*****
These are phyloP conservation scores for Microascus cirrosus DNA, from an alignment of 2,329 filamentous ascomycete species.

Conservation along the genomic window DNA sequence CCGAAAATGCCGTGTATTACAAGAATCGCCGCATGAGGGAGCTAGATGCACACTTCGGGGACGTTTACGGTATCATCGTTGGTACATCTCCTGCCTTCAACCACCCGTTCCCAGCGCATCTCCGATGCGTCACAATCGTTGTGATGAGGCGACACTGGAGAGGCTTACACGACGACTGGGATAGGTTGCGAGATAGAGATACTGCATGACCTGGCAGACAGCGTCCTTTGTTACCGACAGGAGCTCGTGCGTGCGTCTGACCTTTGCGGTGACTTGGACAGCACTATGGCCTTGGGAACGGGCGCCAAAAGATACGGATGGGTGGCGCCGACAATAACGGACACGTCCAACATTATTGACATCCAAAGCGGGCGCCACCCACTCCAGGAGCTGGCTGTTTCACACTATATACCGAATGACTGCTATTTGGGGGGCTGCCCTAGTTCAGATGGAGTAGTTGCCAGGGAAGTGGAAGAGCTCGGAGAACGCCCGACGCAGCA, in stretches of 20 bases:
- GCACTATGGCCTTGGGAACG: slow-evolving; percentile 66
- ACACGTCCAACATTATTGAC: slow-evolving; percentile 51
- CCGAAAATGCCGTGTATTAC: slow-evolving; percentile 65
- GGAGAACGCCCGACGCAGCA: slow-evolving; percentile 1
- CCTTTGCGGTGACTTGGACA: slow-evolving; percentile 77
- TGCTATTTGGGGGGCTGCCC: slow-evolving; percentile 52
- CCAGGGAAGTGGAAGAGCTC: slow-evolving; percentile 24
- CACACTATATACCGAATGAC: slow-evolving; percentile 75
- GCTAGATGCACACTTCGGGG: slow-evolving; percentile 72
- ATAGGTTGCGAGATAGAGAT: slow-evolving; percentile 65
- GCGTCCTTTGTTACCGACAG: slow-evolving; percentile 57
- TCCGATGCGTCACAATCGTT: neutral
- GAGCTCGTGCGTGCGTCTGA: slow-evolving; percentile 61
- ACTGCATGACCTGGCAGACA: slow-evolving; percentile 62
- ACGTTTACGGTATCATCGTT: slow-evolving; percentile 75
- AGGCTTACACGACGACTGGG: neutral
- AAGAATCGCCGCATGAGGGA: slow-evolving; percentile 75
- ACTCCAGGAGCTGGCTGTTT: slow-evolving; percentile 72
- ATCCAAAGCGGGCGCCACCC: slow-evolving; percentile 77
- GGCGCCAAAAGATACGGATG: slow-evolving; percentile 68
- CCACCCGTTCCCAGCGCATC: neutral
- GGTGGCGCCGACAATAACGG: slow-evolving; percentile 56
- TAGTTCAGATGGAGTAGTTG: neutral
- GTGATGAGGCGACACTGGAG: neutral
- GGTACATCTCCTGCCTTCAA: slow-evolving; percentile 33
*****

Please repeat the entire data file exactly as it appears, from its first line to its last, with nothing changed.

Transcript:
These are phyloP conservation scores for Microascus cirrosus DNA, from an alignment of 2,329 filamentous ascomycete species.

Conservation along the genomic window DNA sequence CCGAAAATGCCGTGTATTACAAGAATCGCCGCATGAGGGAGCTAGATGCACACTTCGGGGACGTTTACGGTATCATCGTTGGTACATCTCCTGCCTTCAACCACCCGTTCCCAGCGCATCTCCGATGCGTCACAATCGTTGTGATGAGGCGACACTGGAGAGGCTTACACGACGACTGGGATAGGTTGCGAGATAGAGATACTGCATGACCTGGCAGACAGCGTCCTTTGTTACCGACAGGAGCTCGTGCGTGCGTCTGACCTTTGCGGTGACTTGGACAGCACTATGGCCTTGGGAACGGGCGCCAAAAGATACGGATGGGTGGCGCCGACAATAACGGACACGTCCAACATTATTGACATCCAAAGCGGGCGCCACCCACTCCAGGAGCTGGCTGTTTCACACTATATACCGAATGACTGCTATTTGGGGGGCTGCCCTAGTTCAGATGGAGTAGTTGCCAGGGAAGTGGAAGAGCTCGGAGAACGCCCGACGCAGCA, in stretches of 20 bases:
- GCACTATGGCCTTGGGAACG: slow-evolving; percentile 66
- ACACGTCCAACATTATTGAC: slow-evolving; percentile 51
- CCGAAAATGCCGTGTATTAC: slow-evolving; percentile 65
- GGAGAACGCCCGACGCAGCA: slow-evolving; percentile 1
- CCTTTGCGGTGACTTGGACA: slow-evolving; percentile 77
- TGCTATTTGGGGGGCTGCCC: slow-evolving; percentile 52
- CCAGGGAAGTGGAAGAGCTC: slow-evolving; percentile 24
- CACACTATATACCGAATGAC: slow-evolving; percentile 75
- GCTAGATGCACACTTCGGGG: slow-evolving; percentile 72
- ATAGGTTGCGAGATAGAGAT: slow-evolving; percentile 65
- GCGTCCTTTGTTACCGACAG: slow-evolving; percentile 57
- TCCGATGCGTCACAATCGTT: neutral
- GAGCTCGTGCGTGCGTCTGA: slow-evolving; percentile 61
- ACTGCATGACCTGGCAGACA: slow-evolving; percentile 62
- ACGTTTACGGTATCATCGTT: slow-evolving; percentile 75
- AGGCTTACACGACGACTGGG: neutral
- AAGAATCGCCGCATGAGGGA: slow-evolving; percentile 75
- ACTCCAGGAGCTGGCTGTTT: slow-evolving; percentile 72
- ATCCAAAGCGGGCGCCACCC: slow-evolving; percentile 77
- GGCGCCAAAAGATACGGATG: slow-evolving; percentile 68
- CCACCCGTTCCCAGCGCATC: neutral
- GGTGGCGCCGACAATAACGG: slow-evolving; percentile 56
- TAGTTCAGATGGAGTAGTTG: neutral
- GTGATGAGGCGACACTGGAG: neutral
- GGTACATCTCCTGCCTTCAA: slow-evolving; percentile 33